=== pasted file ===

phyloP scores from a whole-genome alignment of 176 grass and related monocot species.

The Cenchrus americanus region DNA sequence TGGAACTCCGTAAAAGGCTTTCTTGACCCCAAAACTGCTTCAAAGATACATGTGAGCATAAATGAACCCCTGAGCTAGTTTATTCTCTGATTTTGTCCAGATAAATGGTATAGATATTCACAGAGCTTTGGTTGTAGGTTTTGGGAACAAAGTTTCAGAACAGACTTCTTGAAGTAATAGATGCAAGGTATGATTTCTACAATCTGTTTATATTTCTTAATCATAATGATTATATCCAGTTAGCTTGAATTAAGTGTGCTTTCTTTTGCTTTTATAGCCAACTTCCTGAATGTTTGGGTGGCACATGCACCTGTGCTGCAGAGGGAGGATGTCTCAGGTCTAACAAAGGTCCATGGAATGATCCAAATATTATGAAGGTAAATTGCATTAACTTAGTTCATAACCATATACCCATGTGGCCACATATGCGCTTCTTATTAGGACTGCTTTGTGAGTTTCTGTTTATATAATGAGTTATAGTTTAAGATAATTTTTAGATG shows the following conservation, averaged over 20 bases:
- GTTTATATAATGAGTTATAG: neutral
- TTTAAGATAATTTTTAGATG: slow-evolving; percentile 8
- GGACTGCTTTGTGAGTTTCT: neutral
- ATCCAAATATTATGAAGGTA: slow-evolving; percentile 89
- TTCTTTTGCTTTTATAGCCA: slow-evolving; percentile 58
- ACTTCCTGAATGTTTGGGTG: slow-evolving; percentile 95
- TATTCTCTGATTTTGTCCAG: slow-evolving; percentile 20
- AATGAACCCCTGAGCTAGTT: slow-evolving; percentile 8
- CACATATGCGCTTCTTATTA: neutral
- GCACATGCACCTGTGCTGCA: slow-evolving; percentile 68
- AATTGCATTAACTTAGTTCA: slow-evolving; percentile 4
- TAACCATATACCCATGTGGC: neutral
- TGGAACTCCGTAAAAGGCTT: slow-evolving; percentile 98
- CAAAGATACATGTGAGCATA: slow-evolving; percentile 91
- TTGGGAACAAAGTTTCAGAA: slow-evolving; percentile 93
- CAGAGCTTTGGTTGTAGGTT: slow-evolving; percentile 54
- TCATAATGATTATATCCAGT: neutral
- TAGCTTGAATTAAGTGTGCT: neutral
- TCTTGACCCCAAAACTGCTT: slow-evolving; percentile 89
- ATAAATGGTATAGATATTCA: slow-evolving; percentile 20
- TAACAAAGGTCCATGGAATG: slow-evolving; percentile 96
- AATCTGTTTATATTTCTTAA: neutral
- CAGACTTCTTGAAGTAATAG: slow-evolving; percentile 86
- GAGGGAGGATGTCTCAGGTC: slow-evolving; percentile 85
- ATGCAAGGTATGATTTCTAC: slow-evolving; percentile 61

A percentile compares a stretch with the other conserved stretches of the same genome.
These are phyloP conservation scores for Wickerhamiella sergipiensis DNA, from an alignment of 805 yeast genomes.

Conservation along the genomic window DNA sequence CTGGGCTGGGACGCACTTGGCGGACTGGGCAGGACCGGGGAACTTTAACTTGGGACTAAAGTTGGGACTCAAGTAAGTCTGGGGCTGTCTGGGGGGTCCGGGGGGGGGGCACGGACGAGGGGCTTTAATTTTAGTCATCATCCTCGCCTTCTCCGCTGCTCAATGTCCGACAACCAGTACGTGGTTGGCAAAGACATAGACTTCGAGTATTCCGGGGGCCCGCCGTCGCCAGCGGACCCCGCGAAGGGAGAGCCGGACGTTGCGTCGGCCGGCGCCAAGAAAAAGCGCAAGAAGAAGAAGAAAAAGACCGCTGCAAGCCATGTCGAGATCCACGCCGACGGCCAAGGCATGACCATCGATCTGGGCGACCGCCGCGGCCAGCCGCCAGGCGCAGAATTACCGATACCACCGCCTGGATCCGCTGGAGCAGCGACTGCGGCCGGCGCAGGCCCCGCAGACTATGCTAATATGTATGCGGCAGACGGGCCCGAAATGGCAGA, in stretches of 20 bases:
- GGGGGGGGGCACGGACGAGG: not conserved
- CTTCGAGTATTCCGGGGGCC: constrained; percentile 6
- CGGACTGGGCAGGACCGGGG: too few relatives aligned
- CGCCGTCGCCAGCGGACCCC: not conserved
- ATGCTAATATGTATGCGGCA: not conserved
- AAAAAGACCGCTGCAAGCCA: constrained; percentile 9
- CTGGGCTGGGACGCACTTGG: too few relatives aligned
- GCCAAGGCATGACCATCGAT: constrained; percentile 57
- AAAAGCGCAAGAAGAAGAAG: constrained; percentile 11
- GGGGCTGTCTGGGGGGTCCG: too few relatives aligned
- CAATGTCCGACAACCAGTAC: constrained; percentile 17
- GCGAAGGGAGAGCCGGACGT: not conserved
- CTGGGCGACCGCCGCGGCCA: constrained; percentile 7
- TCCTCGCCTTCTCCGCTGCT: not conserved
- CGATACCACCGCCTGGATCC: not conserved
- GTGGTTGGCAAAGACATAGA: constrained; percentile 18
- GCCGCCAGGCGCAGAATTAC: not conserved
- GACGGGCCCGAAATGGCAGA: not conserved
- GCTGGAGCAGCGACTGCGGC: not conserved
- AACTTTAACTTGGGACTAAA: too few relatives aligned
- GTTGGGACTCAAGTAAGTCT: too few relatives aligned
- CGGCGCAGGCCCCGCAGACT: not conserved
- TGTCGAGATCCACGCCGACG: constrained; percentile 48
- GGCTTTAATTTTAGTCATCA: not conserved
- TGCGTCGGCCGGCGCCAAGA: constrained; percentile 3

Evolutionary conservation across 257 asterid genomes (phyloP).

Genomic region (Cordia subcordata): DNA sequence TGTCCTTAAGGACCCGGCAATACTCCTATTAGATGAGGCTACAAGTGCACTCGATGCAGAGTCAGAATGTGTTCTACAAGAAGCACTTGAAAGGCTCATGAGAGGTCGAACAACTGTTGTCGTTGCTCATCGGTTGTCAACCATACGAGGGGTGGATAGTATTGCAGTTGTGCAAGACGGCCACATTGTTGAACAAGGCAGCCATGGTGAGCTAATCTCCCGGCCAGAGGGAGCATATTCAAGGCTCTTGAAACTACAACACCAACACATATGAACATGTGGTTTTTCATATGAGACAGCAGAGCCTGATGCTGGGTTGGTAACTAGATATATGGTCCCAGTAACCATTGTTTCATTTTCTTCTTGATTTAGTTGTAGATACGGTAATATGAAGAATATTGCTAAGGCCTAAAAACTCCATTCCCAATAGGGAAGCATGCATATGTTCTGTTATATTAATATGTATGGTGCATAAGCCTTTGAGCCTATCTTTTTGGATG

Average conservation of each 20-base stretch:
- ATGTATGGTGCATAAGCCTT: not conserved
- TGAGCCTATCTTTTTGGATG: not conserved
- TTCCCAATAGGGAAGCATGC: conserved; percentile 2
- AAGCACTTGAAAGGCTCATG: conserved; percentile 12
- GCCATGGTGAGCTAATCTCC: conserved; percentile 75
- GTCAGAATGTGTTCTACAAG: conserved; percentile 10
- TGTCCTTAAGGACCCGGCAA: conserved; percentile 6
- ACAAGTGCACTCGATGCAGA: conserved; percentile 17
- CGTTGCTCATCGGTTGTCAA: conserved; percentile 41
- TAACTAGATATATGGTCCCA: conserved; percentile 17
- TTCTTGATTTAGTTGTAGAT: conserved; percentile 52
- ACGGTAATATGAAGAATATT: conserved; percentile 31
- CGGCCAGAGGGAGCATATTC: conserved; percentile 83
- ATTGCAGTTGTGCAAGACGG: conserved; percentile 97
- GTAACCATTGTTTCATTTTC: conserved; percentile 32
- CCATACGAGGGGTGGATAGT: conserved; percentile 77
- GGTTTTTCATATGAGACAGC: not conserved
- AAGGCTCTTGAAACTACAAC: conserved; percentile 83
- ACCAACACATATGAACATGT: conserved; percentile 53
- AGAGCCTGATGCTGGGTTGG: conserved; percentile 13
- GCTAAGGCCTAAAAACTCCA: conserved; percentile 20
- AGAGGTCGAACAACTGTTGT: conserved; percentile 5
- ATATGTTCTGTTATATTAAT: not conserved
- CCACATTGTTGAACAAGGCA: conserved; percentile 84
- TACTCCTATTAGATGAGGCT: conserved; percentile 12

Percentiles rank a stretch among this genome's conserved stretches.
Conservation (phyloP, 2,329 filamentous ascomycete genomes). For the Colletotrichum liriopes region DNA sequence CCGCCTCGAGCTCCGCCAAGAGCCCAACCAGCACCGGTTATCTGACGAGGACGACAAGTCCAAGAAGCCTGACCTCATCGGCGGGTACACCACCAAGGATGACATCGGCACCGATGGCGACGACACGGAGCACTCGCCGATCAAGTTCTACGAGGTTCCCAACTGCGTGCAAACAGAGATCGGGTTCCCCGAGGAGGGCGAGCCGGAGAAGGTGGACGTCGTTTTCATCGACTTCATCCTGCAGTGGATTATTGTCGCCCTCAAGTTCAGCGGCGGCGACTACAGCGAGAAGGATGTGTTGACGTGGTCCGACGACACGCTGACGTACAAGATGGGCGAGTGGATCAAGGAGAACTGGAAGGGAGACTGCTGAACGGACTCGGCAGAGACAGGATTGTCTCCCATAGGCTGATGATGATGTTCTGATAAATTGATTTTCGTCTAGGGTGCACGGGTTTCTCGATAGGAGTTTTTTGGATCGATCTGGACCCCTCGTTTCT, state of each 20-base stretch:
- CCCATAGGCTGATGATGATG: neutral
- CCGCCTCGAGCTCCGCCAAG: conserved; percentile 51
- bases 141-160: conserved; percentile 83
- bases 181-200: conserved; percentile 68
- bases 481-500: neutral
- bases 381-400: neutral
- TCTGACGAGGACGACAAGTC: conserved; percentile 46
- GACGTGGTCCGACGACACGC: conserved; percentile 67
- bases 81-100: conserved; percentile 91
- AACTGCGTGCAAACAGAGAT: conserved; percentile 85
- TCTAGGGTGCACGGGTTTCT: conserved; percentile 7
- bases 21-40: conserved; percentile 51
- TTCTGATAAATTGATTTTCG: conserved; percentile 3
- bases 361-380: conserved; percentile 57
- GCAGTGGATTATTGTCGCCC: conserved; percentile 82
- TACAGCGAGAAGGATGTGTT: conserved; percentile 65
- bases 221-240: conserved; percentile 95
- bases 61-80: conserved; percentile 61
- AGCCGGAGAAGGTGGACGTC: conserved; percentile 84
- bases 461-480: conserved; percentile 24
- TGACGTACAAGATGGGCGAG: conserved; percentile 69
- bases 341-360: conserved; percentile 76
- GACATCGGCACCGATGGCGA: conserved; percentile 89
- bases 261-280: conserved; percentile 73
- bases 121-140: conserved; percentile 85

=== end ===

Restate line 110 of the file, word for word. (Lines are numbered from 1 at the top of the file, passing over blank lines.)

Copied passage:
- bases 121-140: conserved; percentile 85